Name Ch-ch-ch-ch-changes

This is a follow-on post from an earlier one about names, here - I've recently made some clarifications around this stuff, and I wanted to make sure I'm not setting anyone on the wrong track. In short, just about all of what I said last time still holds, but there are a couple of additional wrinkles to be aware of.

First up, contrary to what I said previously, the two bachelor names of the marriage can be combined, either with hyphenation or a space, and hence Rose Smith marrying Greg Jones could become Rose Smith-Jones, and that would be generally recognised. Furthermore, if one of the bachelor names is already a hyphenated name, there's no rule against combining that with a third name (although there comes a point where you want to think very carefully about whether you're going to be making life unnecessarily difficult for yourself...).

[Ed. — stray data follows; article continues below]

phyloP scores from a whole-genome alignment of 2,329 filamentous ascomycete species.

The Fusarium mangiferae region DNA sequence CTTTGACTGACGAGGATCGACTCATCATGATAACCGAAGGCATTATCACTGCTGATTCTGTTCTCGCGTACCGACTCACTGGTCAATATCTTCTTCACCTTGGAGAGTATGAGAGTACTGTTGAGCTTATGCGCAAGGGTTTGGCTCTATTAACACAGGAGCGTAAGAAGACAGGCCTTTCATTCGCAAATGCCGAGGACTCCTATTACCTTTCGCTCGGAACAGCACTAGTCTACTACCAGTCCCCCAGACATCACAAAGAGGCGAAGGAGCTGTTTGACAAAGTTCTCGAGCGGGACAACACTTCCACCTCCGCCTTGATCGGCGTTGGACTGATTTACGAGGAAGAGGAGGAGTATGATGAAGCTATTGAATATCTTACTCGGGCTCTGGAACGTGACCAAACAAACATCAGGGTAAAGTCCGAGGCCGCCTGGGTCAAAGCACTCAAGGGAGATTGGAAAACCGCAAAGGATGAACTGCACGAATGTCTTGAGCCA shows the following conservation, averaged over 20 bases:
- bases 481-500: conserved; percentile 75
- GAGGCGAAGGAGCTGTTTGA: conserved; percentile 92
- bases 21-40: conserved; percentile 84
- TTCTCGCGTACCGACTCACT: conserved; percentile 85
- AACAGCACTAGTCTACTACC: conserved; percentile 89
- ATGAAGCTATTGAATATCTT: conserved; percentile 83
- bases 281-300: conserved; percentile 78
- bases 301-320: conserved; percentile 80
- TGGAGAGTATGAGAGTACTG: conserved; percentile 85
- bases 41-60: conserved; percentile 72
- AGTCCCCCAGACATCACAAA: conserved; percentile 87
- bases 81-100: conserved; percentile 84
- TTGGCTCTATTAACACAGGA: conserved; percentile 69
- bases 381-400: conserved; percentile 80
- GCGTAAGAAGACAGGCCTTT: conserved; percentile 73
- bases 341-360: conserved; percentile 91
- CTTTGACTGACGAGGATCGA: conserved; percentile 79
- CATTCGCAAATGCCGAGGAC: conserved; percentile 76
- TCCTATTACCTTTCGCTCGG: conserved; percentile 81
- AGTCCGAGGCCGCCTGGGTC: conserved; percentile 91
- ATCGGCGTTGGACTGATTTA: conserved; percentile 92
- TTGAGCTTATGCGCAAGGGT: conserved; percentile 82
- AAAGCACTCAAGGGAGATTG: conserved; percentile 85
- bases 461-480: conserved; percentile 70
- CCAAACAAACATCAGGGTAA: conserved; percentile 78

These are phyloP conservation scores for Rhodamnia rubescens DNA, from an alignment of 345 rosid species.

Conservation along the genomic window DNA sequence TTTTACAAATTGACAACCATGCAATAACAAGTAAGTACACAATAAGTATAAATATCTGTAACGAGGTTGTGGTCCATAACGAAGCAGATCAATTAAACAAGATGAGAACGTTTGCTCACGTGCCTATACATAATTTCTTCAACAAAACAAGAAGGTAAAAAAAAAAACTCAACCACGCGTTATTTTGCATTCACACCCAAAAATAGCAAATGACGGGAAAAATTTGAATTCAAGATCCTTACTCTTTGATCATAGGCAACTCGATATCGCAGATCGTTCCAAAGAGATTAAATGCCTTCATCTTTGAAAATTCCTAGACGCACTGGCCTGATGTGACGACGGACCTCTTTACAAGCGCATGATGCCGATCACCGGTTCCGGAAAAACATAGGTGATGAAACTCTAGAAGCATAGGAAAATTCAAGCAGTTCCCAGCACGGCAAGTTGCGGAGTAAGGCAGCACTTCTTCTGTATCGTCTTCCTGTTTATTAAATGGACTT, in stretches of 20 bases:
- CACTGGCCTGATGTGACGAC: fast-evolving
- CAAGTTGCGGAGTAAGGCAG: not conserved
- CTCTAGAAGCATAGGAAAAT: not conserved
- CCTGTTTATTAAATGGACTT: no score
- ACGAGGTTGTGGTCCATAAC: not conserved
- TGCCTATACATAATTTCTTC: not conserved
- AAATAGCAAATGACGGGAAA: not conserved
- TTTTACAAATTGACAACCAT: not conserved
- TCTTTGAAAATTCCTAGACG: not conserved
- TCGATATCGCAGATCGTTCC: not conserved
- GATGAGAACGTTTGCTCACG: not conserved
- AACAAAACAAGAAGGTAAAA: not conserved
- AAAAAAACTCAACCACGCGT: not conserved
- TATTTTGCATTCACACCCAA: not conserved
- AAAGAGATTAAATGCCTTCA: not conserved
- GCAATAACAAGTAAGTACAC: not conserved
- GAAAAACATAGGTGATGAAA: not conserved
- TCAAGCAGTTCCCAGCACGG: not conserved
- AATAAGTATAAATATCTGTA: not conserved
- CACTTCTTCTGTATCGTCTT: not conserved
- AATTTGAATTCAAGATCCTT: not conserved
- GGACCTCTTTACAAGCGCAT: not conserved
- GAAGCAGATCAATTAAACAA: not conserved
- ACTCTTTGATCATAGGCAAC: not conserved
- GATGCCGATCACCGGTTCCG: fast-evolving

keep calm.jpg

But there is a bigger point to make here, which is that a change of name as a result of marriage is what is known as an assumed name, and is different than a legal name. If Rose Smith marries Greg Jones and takes his surname, she is still legally Rose Smith, but may go by Rose Jones as an assumed name.

In New Zealand, for all intents and purposes an assumed name functions essentially identically to a legal name, in terms of use on ID, bank accounts, etc. And so most of the time, the distinction is an academic matter. However, once you venture out into the big scary world, things have the potential to get more complicated, since some countries may only recognise your legal name, not your assumed one, and so if travelling abroad (especially if living overseas), it is really important to first double-check what the requirements are on that front.

You can see more info about these rules on the government website here.